It all began, inevitably, with a bang—with the sound of a series of .32-caliber shots fired in a secluded, wooded estate in Purchase, New York. The house belonged to Dr. Herman Tarnower, the celebrated “Scarsdale Diet” doctor who made the ultimately fatal decision to spurn a lover, Jean Harris, the pill-addicted headmistress of the elite Madeira School for girls outside Washington, D.C. Late on the evening of Monday, March 10, 1980, Harris discovered another woman’s lingerie in the doctor’s bedroom. In the ensuing clash, Harris shot Tarnower—accidentally, she would claim—four times in the chest.
The next morning, Mel Elfin, the Washington bureau chief of Newsweek magazine, heard the news and went into action. Groggily, Julia Reed—then a sophomore at Georgetown University and a part-time bureau library assistant and receptionist—picked up the phone in her dorm room to find Elfin on the line. She’d gotten the post at Newsweek while she was a student at Madeira and knew Harris. “Get out to Madeira now,” Elfin barked. “Start filing. We need a story.”
“Why on earth?” Julia asked. (In her re-telling of the story, there was no profanity, but experience suggests there likely was.)
“Because, you idiot, your headmistress just shot the diet doctor.”
Let’s let Julia pick up the narrative: “Looking back, I realize I had none of the usual reactions. Instead, I threw on clothes, jumped in the car, made my way past the guards (with whom I’d made sure to be on extraordinarily good terms during my slightly shady school tenure), and got the scoop on all that had transpired before Harris drove off campus armed with a gun. I typed up my notes, filed my story to New York, and got my first-ever byline. I was nineteen and only the tiniest bit sorry that the good doctor had given his life in service to my future as a journalist.”
And what a future it was. Whether the topic was what we eat, how we live, or why we believe, Julia achieved what her fellow Mississippian William Faulkner set out to do when he said that he wanted to take a “postage stamp of native soil” of his fictional Yoknapatawpha County as a particular stage on which to dramatize great human themes.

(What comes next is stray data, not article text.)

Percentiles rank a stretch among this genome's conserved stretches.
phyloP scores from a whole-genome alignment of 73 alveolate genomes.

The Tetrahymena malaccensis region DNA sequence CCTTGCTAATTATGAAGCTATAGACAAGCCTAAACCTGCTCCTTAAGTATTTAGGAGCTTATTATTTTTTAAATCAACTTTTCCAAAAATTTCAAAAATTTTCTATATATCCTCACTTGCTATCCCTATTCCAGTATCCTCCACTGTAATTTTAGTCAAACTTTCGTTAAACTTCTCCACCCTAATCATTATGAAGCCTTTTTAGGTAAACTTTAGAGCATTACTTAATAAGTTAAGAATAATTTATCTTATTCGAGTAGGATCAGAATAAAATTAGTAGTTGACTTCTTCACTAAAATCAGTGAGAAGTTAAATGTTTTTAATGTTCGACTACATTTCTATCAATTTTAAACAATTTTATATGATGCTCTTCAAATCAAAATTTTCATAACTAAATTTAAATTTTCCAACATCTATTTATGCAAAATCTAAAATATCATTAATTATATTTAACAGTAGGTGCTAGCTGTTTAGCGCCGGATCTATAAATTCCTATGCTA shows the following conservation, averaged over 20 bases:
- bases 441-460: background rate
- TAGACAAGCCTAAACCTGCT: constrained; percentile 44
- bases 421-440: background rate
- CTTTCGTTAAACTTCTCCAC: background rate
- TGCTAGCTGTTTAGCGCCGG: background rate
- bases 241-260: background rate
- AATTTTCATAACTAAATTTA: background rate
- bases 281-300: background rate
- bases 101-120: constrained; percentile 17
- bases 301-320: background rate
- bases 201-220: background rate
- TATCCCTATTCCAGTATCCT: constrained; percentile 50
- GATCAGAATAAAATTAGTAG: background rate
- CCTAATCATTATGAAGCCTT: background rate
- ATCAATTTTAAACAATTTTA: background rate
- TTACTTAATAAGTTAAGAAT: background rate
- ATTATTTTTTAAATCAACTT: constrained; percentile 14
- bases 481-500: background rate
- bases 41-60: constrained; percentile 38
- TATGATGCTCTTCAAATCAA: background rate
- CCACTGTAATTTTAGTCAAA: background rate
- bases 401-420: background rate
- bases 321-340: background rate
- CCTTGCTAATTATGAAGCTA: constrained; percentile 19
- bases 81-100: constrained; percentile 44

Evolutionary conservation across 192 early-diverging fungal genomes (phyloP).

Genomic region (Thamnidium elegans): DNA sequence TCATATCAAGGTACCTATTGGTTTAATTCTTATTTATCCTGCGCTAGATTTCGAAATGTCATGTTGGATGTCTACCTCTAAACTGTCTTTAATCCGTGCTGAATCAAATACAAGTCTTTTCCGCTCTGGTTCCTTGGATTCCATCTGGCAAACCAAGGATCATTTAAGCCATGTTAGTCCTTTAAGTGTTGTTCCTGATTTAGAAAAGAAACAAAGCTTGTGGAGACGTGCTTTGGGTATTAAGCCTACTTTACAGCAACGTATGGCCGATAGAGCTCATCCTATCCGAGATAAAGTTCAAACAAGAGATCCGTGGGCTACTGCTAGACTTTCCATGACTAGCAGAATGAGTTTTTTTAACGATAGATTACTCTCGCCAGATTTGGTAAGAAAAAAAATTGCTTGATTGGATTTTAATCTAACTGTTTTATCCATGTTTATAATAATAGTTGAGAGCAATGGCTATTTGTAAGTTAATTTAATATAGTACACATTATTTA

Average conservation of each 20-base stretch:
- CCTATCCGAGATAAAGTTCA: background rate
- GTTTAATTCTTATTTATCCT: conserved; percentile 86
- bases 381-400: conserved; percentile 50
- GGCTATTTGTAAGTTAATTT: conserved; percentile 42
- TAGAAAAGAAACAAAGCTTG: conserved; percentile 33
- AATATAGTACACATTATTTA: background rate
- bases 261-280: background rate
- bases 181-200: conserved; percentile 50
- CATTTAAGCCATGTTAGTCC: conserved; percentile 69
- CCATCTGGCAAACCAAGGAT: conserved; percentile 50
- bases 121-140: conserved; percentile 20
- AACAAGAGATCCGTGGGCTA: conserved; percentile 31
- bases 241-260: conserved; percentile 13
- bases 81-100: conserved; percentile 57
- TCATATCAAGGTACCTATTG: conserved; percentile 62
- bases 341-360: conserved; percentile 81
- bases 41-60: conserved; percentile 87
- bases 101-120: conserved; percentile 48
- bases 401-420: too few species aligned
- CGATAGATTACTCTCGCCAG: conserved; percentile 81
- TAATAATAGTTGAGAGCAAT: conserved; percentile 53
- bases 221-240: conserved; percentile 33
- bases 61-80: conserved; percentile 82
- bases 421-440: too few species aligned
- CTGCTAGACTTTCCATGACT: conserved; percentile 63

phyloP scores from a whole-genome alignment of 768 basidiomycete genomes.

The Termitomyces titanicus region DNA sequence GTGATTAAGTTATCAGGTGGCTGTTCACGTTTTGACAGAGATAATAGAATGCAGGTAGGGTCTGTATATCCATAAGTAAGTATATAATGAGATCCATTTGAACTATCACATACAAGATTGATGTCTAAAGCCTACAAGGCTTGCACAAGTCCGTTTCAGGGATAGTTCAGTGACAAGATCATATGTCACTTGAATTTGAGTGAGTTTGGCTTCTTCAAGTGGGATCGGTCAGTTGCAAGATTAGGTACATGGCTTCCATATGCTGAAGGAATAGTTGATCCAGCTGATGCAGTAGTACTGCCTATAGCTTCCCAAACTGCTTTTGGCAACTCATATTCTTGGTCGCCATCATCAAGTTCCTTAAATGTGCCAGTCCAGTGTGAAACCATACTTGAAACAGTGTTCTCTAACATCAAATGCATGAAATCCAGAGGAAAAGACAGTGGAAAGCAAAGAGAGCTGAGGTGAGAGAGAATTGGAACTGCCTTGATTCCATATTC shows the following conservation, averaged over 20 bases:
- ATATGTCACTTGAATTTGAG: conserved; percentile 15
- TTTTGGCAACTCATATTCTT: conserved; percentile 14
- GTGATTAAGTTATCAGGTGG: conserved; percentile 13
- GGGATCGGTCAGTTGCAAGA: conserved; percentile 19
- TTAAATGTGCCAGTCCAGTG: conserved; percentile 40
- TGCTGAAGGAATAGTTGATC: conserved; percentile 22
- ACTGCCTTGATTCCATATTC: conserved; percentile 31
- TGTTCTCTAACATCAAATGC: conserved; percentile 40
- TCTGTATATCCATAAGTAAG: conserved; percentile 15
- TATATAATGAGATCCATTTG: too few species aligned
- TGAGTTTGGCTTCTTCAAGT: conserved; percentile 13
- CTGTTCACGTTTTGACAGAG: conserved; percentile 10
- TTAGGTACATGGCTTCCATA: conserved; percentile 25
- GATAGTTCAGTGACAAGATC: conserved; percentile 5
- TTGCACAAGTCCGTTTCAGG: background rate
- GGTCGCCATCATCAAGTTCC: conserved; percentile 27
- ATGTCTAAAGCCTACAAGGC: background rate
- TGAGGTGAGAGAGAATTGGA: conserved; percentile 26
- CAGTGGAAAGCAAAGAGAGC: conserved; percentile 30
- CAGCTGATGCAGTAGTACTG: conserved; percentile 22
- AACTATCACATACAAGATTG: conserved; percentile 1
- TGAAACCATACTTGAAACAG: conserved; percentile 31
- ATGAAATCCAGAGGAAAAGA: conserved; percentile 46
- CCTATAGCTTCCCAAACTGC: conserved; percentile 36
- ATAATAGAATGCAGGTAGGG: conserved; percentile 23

Reed’s postage stamp, though, was even larger than Faulkner’s. To switch metaphors, her canvas was the whole of the South and of the country, stretching from the dives of New Orleans up through her beloved Delta and winding into the northern reaches of Virginia, at Madeira, and extending farther beyond, to the canyons of Manhattan and the enclaves of Long Island. Who else but Julia could be a trusted guide to such a sprawling mass of America, never putting a Manolo Blahnik–shod foot wrong? I can’t think of a single soul.
Born in Greenville, Mississippi, on September 11, 1960, Julia Evans Reed was the daughter of Judy and Clarke Reed. Her mother was a native of Nashville, the child of a prominent Belle Meade family; her father, a businessman and leader of the Mississippi Republican Party who played a role in the years of Richard Nixon, Gerald Ford, Ronald Reagan, George H.W. Bush, and George W. Bush.
As the novelist Jay McInerney recalled, “Julia Reed was Mississippi’s answer to Dorothy Parker, gifted with a biting wit, a fierce intellect, and a generous spirit of hospitality. She was an intellectual and a hedonist, a brilliant raconteur with a colorfully profane vocabulary who could whip up a delicious dinner for twenty of her friends and then drink them all under the table before waking up a few hours later to deliver a sparkling performance on MSNBC. She was unforgettable and irreplaceable.”
Educated in Greenville, and at Madeira, Georgetown, and American University, Julia lived and worked in Washington, D.C., New York City, New Orleans, and Greenville. A longtime editor and writer for Vogue magazine, she also contributed to the New York Times, Newsweek, Conde Nast Traveler, the Wall Street Journal, U.S. News & World Report, and Elle Décor. And until the time of her death, she was a cornerstone of Garden & Gun, where loyal readers and fans would turn immediately to her column for dispatches from her world.
As an author, columnist, and speaker, Reed was a figure in the tradition of M.F.K. Fisher and of Edith Wharton. She was a writer of great range whose subjects included corrupt but charming Southern politicians, first families, food, art, architecture, gardening, decorating, and the triumphs and the tragedies of the American South.